From Pittsburgh roots, MMA, UFC have grown to staggering heights’
‘This is something that happened in less than a decade. It’s kind of unprecedented.’
February 19, 2016 12:31 PM
In a sports culture that increasingly draws attention to the dangers of head injuries and in which the average person couldn’t name boxing’s heavyweight champion, the Ultimate Fighting Championship is defying the odds.
The mixed martial arts promotion is filling arenas everywhere and persuading fans to hand over gobs of money for pay-per-view events. Its most famous fighter, Ronda Rousey, is a superstar followed by more than 2 million people on Twitter.
On Sunday, fans will pack into Consol Energy Center to see the violent and sometimes bloody fights in person. UFC Fight Night 83 is the organization’s second visit to Pittsburgh.
But until recently, MMA existed on the fringe, developing passionate fans who passed around VHS tapes of fights and discussed the sport over online chat rooms, while the UFC battled to remain legal in the face of government opposition.
“It went from being this super-niche, almost carnival-type sport, where if you weren’t really hardcore into it you probably didn’t even know it existed, to a sport that was on national TV and was available widely,” said Jonathan Snowden, combat sports reporter for the website Bleacher Report. “This is something that happened in less than a decade. It’s kind of unprecedented.”
The UFC bills itself as the fastest-growing sports organization in the world. It came into being only 23 years ago — more than a decade after martial artists in Pittsburgh started the first regulated MMA organization.
“It’s one of the first sports that was really developed on the Internet,” said Matt Leyshock, who runs Pinnacle Fighting Championships, an MMA promotion in Pittsburgh. “That’s how it all stayed cohesively together while it was illegal.”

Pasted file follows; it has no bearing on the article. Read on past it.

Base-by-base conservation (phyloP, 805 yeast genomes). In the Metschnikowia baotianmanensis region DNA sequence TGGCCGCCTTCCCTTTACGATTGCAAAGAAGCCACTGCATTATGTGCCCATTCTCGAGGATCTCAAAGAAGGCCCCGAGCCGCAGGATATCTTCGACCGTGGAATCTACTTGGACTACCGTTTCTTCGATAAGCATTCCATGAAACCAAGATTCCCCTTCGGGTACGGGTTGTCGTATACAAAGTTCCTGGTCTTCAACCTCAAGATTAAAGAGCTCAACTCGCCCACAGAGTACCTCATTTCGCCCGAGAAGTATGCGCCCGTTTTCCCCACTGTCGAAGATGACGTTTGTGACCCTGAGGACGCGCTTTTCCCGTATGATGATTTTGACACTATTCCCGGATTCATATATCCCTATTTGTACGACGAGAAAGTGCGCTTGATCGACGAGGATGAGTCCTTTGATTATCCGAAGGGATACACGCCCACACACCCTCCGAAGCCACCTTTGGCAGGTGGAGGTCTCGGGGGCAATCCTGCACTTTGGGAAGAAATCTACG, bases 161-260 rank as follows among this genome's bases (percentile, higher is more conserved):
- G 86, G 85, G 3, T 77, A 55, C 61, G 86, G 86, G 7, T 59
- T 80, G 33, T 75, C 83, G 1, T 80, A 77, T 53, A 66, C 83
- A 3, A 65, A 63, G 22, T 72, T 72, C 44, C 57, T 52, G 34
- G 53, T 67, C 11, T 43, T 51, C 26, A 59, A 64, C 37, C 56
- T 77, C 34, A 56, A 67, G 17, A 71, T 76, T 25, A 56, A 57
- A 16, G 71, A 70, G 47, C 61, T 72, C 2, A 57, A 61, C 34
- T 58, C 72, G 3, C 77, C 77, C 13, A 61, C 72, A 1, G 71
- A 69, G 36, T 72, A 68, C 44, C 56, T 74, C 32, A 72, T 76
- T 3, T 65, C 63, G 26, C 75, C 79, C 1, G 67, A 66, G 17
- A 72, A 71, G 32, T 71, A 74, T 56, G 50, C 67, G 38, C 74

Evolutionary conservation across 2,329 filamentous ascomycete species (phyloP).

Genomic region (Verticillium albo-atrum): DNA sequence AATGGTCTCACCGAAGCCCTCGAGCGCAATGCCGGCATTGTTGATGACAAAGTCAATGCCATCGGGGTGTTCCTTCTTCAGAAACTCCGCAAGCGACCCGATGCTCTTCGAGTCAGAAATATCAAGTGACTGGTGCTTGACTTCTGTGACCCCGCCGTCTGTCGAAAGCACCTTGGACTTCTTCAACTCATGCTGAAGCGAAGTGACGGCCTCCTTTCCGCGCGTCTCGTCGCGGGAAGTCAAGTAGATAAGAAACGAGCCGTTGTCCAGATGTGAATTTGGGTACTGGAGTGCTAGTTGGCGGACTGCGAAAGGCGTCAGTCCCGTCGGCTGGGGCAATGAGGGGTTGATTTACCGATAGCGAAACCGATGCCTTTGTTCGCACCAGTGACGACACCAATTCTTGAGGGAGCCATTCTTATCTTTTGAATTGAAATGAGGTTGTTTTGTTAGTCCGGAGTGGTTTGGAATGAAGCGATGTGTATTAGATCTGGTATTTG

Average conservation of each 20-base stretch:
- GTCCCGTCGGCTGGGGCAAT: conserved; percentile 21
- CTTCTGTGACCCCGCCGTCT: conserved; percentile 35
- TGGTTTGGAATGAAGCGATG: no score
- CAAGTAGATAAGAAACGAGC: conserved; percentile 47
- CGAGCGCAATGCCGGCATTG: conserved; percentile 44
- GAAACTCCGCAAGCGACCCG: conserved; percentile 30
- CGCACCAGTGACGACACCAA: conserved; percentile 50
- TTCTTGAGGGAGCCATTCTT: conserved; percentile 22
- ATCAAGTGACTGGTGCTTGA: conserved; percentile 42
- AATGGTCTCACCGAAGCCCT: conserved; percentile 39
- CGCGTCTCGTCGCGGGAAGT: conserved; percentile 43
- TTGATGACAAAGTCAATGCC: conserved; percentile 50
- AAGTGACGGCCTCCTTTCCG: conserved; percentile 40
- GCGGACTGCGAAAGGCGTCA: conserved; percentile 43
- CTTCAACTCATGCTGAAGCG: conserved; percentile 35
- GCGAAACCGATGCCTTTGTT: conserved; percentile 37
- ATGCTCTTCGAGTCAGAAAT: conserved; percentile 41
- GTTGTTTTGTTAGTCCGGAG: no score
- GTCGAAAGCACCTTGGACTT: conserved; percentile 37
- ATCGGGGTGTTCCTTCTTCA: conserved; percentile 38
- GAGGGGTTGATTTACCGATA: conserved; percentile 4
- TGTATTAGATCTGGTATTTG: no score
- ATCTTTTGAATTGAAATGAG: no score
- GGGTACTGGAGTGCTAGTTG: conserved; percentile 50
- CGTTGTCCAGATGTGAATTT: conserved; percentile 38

The glory of MMA
While the UFC is not the only MMA organization, it is by far the largest and has contracts with the world’s top fighters, said John S. Nash, who writes for the MMA website Bloody Elbow.
“People don’t think of MMA as the sport,” he said. “They think of UFC as the sport.”
Battles between lesser-known fighters open UFC events, and the main card acts as the headliner, similar to boxing. But unlike its pugilistic predecessor, UFC offers monetary bonuses for the best bouts, incentivizing all combatants to go hard.
“The most exciting thing of the night could be in the first fight with two people you’ve never heard of,” Mr. Snowden said. “That’s the glory of mixed martial arts.”
The fights, which take place in an octagon-shaped cage, are violent and visceral, matching the entertainment value of scripted professional wrestling with the unscripted reality and athleticism of all combat sports.
“They literally close the cage door and lock it,” Mr. Snowden said. “You can’t even imagine the experience.”
Before it became a worldwide brand with events on five continents, the UFC was a fringe organization battling to remain legal in the U.S. In the late 1990s, Arizona Sen. John McCain urged governors to outlaw the sport, which he called “human cockfighting,” and pressured television companies to pull it from pay-per-view. Thirty-six states barred the sport, although New York is the only state where it remains illegal.
“America was against this sport,” Mr. Snowden said. “Politicians, cable companies wanted to see it dead, and they were very close to making that happen.”
But the organization fought back. The UFC’s current management purchased the promotion in 2001, when it brought in $4.6 million in revenue. The new ownership returned the UFC to pay-per-view and also brought it onto cable television. The reality television show “The Ultimate Fighter” catapulted the UFC brand, bringing MMA to millions of homes.